So how small will 4K Ultra HD screens get?
In the short term, screen sizes are likely to stabilise at 55-inches and upwards. That's because as the screen size shrinks the advantage of having such a pixel dense display starts to diminish. There's also an irrefutable relationship between screen resolution and viewing distances.
While seating will vary from home to home, generally speaking a large 4K TV will provide an upgrade for a smaller 1080p screen. However, the 4K resolution will ultimately be about more than just definition.
High frame rate UHD broadcasting could have an even greater impact than resolution when services begin – and the benefits of HFR are not restricted to larger screen sizes. When this second generation 4K UHD breaks cover, expect high-frame rate 4K TVs to drop further down the size scale.
How far should I sit from a 4K TV for the best picture?
4K Ultra HD is a much more intimate viewing experience than Full HD. In many respects, the best way to view 4K is analogous to the way we view films in a cinema. Old style cinemas were shoe-box shaped and most patrons sat typically 3-5 screen heights away, because that was the most comfortable viewing distance.
Contemporary cinemas are wider, and now the optimum viewing distance is 1.5 screen heights back. From this vantage point you can take in all the visual information that's available and comfortably fill your field of vision. Translated to the home, that makes the most comfortable distance to view a 65-inch 4K screen approx. 1.5m. Of course, in many homes that simply isn't practicl. Consequently, a large 4K screen is probably best viewed at a distance of between 2-3m; time to rearrange your furniture?
What 4K content is available for me to watch?
Of course the thorny subject confronting any 4K TV buyer today is: "Where's the native content?" The answer, at least in the short term, is that there isn't much of anything.
YouTube offers a nascent 4K channel, but you'll require a powerful PC with a 4K capable graphics card, of which there are few that make economic sense.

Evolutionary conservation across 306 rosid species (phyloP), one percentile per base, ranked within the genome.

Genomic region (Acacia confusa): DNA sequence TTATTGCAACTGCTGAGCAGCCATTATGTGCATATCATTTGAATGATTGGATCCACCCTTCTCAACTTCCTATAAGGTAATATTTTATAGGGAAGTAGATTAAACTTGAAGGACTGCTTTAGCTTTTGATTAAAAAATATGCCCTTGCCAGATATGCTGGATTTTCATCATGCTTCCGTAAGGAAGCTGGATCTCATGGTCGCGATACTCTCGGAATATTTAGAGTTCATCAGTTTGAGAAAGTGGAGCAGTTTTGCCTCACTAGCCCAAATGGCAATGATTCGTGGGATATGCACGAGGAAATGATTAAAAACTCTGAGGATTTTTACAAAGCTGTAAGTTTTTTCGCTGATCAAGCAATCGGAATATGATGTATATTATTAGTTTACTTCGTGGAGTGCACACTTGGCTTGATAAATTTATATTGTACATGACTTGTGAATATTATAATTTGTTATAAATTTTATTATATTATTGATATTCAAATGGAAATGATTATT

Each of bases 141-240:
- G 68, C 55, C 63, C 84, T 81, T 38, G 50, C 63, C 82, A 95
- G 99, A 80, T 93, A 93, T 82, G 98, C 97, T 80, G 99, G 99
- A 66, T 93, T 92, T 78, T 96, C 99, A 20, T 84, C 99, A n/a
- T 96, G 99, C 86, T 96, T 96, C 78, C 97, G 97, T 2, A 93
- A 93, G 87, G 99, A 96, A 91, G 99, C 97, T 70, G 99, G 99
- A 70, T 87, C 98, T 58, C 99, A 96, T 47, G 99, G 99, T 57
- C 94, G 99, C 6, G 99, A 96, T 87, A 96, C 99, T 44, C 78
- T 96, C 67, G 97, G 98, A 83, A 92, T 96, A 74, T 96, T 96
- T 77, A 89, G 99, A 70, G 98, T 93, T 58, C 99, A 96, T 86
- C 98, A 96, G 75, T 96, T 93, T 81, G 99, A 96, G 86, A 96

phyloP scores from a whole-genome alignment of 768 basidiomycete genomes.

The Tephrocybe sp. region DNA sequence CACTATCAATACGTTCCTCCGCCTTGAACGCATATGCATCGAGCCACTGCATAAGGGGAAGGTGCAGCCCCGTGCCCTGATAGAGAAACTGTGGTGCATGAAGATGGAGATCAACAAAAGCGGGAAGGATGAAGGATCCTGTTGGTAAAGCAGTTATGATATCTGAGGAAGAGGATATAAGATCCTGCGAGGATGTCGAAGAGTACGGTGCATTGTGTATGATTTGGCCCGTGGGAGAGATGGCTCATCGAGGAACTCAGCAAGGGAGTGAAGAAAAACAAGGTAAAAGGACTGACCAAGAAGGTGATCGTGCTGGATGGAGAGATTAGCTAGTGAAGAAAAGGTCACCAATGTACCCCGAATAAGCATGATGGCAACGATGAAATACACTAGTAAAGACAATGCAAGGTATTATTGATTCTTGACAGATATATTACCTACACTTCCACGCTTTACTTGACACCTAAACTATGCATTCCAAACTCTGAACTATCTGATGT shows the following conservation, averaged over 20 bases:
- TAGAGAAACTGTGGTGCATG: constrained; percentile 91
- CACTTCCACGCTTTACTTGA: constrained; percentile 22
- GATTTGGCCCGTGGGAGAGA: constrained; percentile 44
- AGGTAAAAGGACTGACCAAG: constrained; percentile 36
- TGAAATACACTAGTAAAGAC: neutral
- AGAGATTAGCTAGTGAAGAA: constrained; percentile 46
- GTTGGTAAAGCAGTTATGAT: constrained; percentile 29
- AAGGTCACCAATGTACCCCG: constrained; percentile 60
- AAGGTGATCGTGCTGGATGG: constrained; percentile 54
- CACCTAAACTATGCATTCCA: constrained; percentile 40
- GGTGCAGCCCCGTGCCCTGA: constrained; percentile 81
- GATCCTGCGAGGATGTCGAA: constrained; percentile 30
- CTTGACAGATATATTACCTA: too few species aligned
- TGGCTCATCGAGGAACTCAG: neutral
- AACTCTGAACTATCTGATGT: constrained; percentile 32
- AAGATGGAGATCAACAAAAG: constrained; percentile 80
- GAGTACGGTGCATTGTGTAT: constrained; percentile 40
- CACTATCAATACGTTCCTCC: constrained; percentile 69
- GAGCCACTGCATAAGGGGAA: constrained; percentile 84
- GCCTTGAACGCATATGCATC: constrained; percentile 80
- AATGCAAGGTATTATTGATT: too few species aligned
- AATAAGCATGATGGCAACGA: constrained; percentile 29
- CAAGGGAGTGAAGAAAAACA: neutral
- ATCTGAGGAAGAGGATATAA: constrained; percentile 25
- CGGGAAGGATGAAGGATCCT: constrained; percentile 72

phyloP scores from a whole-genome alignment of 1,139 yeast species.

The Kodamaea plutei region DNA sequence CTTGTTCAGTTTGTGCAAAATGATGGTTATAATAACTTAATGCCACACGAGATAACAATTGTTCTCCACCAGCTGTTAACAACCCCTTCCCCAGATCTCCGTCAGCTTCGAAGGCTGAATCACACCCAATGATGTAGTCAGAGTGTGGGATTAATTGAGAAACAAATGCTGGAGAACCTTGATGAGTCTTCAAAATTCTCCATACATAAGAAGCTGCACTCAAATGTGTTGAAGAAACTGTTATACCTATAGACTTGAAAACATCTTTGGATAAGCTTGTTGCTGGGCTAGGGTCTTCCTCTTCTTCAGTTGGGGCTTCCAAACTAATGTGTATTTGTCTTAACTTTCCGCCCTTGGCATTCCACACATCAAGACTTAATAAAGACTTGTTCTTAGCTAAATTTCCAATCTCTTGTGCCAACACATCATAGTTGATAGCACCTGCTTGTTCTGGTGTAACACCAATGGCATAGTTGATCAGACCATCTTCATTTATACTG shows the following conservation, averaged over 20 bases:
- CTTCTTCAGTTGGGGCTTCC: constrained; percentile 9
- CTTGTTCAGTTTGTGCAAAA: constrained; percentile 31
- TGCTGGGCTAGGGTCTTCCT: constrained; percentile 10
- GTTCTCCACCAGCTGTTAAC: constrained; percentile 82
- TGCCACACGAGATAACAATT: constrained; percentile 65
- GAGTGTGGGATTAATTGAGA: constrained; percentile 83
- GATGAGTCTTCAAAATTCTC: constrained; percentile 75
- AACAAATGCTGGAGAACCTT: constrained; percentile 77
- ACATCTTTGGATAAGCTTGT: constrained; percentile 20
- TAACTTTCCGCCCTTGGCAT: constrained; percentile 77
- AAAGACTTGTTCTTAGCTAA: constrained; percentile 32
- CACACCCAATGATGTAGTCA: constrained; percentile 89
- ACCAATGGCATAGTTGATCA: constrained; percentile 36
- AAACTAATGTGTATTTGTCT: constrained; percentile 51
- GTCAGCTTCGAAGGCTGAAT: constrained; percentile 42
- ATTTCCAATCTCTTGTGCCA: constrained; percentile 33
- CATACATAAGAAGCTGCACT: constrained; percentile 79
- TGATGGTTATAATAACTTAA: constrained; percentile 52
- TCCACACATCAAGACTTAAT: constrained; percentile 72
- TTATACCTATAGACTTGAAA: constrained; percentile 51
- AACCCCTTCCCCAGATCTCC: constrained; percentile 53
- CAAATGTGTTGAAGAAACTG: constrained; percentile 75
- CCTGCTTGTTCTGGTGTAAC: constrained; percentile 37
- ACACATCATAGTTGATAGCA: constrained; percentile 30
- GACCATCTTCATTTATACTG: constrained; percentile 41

But the lack of native 4K isn't quite the big deal you might at first imagine. The truth is today's Ultra HD screens do such a remarkable job with 1080p content that you almost certainly won't feel shortchanged. Rather than just linearly scale, big brand sets utilize all manner of database interpolation to upscale images, and the results are spectacular.
To take advantage of this, Sony has released a selection of Mastered in 4K branded Blu-rays. These are in fact standard 1080p Blu-ray discs, albeit ones based on the best available transfers which take full advantage of available disc capacity. They have also been mastered with a wider colour range than standard Blu-ray platters.
A 2160p upgrade on the Blu-ray standard is inevitable, of course, which will allow for true Ultra High Definition movies to be sold on disc. In addition, Netflix appears to be making good progress with its 4K streaming plans, expected to reach some sort of fruition in 2014.
Sony meanwhile has rolled out a download service in the USA for owners of Sony 4K TVs – however there's no sign of that arriving in Europe just yet.
That said, native 4K broadcasting remains the ultimate goal. BSkyB is just one of many global service providers who have been successfully trialing acquisition and broadcast, as it mulls over the financial potential of a dedicated 4K sports and movie channel offering.
Before that can happen, transmission standards need to be agreed and chipsets made available for a new generation of Sky+ UHD boxes.
When it comes to 4K compression codecs, HEVC (High Efficiency Video Coding) is the most widely talked about, however there are other options. Both Sony and Netflix have partnered with Californian outfit Eye IO for their online 4K services.